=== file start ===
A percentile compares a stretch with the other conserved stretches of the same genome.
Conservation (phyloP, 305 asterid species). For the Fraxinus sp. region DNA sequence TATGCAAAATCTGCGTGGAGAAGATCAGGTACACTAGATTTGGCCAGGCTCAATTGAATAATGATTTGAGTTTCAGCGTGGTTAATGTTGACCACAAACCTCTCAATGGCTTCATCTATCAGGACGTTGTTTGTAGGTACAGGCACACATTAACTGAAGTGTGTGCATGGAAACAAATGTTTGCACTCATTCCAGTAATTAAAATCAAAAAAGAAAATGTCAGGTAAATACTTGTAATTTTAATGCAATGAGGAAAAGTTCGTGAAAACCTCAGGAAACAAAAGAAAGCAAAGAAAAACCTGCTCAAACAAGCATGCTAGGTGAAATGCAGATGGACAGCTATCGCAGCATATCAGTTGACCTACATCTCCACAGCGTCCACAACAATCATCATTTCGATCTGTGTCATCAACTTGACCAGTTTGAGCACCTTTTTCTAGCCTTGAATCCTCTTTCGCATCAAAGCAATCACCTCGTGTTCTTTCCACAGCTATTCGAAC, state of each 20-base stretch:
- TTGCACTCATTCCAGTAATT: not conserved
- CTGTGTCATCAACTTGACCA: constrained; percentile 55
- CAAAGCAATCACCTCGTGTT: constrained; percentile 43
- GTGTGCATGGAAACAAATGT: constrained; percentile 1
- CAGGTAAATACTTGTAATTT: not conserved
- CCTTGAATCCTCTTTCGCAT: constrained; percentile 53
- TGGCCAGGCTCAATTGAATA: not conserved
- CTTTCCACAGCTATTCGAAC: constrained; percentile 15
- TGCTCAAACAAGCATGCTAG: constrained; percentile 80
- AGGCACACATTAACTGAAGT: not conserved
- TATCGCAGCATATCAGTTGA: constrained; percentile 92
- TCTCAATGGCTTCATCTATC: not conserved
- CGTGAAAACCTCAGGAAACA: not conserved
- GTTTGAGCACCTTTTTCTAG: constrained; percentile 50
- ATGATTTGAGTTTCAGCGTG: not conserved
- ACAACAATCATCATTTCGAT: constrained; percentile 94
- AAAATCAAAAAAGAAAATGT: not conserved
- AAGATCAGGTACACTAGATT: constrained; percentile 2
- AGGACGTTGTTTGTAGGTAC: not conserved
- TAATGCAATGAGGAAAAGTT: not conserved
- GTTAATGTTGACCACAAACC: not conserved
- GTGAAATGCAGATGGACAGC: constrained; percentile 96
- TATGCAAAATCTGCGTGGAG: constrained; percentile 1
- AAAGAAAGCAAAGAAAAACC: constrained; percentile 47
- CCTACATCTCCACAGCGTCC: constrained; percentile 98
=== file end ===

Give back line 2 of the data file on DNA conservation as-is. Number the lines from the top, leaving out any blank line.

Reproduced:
Conservation (phyloP, 305 asterid species). For the Fraxinus sp. region DNA sequence TATGCAAAATCTGCGTGGAGAAGATCAGGTACACTAGATTTGGCCAGGCTCAATTGAATAATGATTTGAGTTTCAGCGTGGTTAATGTTGACCACAAACCTCTCAATGGCTTCATCTATCAGGACGTTGTTTGTAGGTACAGGCACACATTAACTGAAGTGTGTGCATGGAAACAAATGTTTGCACTCATTCCAGTAATTAAAATCAAAAAAGAAAATGTCAGGTAAATACTTGTAATTTTAATGCAATGAGGAAAAGTTCGTGAAAACCTCAGGAAACAAAAGAAAGCAAAGAAAAACCTGCTCAAACAAGCATGCTAGGTGAAATGCAGATGGACAGCTATCGCAGCATATCAGTTGACCTACATCTCCACAGCGTCCACAACAATCATCATTTCGATCTGTGTCATCAACTTGACCAGTTTGAGCACCTTTTTCTAGCCTTGAATCCTCTTTCGCATCAAAGCAATCACCTCGTGTTCTTTCCACAGCTATTCGAAC, state of each 20-base stretch: